Lee Elder, who in recent weeks has quite smoking, started running, lost 14 pound and averaged a hefty 74.44 strokes per round, was hitting short irons on the practice range at Augusta National Golf Club at 1 o'clock this afternoon, about 24 hours before he would tee off in the first round of the Masters Tournament.

A voice called out from a cluster of onlookers 40 feet away: "Hey, Lee." Elder turned and scoured the group, thinking he was being hailed by one of the 15 hometown friends from Washington, D.C., who have come to cheer him on in this golf sanctuary among the azaleas and dogwood.

Elder didn't see any familiar faces. The voice spoke again. "Could you give me a big smile?" asked a dapper, silver-haired man. Elder obliged, and the man's wife clicked away with her Instamatic.

"Cora will love that," the man said as Elder went back to work.

Cora is a black woman who works in his office, the man explained. "She asked me, 'Is Lee Elder playing this year?' She thinks he's the greatest. I'm going to ask him to autograph a visor for her later on.She'd love that."

It has been six years since Elder became the first black to play in the Masters and, as such, an international cause celebre whose every move was scrutinized. Nowadays, he says, "the curiosity is gone, and I'm just another player."

But he remains a gallery favorite at Augusta, the common man's hero. Cora is not alone. Limousine drivers ask Elder for autographs, and everyday folks snap his photo and make small talk. In this playground of the southern gentry, he is a reminder that the heavenly scenery and pleasures of springtime at Augusta belong not only to aristocrats. He occupies a special place at the Masters, and this is not lost on those progressive club officials who were delighted that he qualified in 1975 and ended annual accusations of racism.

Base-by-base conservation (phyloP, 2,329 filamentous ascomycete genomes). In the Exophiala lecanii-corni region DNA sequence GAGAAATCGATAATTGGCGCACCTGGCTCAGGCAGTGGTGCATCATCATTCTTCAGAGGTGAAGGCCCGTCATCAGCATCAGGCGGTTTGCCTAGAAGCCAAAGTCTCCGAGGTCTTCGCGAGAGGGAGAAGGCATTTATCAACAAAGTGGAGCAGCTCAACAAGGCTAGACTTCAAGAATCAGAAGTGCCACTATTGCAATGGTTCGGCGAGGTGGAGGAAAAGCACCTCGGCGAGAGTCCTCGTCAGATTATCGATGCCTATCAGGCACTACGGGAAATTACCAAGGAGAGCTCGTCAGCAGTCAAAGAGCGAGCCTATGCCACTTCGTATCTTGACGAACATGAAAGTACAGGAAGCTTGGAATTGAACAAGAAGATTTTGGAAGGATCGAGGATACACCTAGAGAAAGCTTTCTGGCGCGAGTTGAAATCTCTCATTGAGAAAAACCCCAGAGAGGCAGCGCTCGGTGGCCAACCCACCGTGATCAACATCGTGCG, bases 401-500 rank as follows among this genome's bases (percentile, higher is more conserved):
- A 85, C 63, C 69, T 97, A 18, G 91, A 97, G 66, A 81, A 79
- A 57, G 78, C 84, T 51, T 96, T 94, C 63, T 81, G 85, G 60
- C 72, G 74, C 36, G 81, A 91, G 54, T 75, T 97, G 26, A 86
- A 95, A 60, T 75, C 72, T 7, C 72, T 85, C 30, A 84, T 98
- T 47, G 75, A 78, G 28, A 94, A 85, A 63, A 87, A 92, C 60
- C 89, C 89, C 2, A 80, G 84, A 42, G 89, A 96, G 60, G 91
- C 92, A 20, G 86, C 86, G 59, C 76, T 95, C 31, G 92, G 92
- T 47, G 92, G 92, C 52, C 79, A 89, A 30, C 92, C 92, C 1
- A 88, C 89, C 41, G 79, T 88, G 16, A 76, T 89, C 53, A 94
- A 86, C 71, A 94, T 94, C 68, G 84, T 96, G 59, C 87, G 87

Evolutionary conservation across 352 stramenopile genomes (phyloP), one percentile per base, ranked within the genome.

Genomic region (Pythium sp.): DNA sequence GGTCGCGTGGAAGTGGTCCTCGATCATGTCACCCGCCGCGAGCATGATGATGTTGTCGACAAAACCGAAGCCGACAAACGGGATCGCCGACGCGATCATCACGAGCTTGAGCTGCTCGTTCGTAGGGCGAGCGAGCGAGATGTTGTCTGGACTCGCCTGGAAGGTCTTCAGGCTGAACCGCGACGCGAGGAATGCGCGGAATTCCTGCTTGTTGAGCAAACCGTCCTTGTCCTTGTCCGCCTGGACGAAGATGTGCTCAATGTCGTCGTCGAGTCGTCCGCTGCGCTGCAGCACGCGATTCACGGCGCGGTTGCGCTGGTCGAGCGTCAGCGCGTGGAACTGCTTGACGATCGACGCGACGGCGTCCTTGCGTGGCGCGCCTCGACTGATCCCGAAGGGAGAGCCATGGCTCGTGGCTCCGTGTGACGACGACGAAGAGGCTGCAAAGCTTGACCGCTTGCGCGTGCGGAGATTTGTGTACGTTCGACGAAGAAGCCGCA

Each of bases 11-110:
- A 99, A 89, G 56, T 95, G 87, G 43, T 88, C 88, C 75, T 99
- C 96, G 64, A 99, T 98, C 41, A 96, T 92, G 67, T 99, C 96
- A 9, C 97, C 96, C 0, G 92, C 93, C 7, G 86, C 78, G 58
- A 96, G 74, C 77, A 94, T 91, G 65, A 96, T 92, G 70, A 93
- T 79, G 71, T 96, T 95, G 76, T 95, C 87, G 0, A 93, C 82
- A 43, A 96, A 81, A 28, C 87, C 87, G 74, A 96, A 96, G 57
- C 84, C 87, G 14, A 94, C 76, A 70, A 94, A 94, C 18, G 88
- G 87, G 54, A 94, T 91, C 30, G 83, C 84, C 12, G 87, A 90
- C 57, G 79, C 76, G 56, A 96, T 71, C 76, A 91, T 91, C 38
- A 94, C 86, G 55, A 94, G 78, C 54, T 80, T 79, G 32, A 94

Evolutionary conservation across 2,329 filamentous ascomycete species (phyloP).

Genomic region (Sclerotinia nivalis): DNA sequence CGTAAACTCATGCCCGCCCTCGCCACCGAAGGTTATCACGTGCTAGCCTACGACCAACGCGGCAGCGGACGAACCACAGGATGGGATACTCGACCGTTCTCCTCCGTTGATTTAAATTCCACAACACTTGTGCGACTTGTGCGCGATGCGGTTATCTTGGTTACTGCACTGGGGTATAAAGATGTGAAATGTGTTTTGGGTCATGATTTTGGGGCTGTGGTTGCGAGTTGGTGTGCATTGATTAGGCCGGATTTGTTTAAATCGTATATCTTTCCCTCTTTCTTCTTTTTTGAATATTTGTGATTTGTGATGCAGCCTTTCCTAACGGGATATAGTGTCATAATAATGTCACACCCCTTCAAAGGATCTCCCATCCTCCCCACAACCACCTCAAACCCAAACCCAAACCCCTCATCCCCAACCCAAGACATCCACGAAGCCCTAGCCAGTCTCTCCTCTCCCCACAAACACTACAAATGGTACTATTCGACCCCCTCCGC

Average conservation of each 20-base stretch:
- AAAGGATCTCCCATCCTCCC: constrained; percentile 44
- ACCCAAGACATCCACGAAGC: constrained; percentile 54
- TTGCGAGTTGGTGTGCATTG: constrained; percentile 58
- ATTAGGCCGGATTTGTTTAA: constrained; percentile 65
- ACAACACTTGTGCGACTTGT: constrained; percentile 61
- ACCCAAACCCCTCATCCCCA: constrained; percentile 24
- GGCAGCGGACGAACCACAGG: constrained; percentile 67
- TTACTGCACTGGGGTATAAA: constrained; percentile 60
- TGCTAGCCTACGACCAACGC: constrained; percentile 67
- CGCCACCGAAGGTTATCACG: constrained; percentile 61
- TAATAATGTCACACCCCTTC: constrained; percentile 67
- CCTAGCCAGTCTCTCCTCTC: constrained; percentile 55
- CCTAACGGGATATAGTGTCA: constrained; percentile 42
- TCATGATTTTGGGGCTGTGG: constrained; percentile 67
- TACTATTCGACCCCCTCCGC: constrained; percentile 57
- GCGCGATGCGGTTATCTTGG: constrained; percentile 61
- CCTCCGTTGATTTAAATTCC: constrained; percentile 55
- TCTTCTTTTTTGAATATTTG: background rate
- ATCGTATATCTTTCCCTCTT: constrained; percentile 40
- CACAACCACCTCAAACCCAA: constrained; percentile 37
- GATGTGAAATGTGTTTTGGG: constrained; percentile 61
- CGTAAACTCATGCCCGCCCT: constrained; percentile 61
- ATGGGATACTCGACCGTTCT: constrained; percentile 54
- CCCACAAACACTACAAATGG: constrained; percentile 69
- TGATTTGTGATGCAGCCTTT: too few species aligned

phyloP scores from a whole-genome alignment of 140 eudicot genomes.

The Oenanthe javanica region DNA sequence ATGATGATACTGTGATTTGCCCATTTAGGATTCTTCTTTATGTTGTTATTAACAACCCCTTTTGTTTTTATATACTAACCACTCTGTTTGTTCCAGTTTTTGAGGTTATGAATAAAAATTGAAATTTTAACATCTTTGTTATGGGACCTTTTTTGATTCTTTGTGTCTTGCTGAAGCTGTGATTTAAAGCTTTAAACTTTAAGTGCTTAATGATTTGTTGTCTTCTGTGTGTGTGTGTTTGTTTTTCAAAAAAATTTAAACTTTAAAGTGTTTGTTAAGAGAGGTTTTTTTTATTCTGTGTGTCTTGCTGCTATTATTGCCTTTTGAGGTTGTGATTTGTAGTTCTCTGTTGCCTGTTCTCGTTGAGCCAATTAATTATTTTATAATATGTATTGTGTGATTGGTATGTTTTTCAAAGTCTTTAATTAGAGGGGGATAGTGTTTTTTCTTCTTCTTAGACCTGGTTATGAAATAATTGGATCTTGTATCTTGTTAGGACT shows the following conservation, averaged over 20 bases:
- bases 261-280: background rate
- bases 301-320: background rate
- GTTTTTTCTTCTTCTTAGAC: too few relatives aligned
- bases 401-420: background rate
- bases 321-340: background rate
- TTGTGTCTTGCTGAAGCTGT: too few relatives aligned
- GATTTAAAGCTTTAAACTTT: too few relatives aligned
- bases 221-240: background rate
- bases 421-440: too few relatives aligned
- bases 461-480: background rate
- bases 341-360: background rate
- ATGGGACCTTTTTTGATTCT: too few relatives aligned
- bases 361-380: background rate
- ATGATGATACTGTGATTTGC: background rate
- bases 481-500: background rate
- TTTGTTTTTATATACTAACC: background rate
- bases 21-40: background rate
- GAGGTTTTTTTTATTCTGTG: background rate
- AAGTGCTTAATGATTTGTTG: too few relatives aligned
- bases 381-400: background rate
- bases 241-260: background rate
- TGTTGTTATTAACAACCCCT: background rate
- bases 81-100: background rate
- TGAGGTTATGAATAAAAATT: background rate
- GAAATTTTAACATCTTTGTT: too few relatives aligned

Elder knows he always will be more than "just another player" here.

He would love to do well, but at age 46, he is struggling with his game. In 1978, his best season, he won $152,198 and finished 13th on the PGA tour earnings list. Last year, he made $17,693 and finished 129th, his worst showing since joining the tour in 1968.

In 10 tournaments so far this year, Elder has made the second-round cut six times and earned $6,366 with a stroke average of 72.26. His best finish was a tie for 29th at Tucson, the season opener.

The last two months have been the worst. He hasn't shot a round below 70 since the Hawaiian Open in mid-February. In 14 rounds since, his stroke average has been 74.44.

"I'm happy with the way I'm striking the ball," Elder said. "My putting is the thing that's been bothering me. It's up and down, mostly down."

His "realistic" goal for this Masters is to finish among the top 24 in the field of 82, which automatically would qualify him for a 1982 invitation back. "Anything beyond that will be welcome, but I would be happy with that," he said.

Except for his putting touch, Elder is feeling great. In Los Angeles in February, a doctor did some tests and discovered that the knee ailment that always was thought to have been an inflammation of an old sandlot football injury was caused by a circulation problem in his right leg. The doctor prescribed a diet and exercise and told Elder, a chain smoker, to give up the cursed weed.

"It was tough at first, but I'm down to 176 pounds from 190 at this time a year ago, and I'm running two miles a day. The more I run the better I feel," Edler said.

Now if he only could make some putts, he would be a happy man.

If they can get synchronized, Lee Elder and his balky putter, a woman named Cora, 15 visiting Washingtonians and a lot of little people in Augusta will be tickled pink as the azaleas.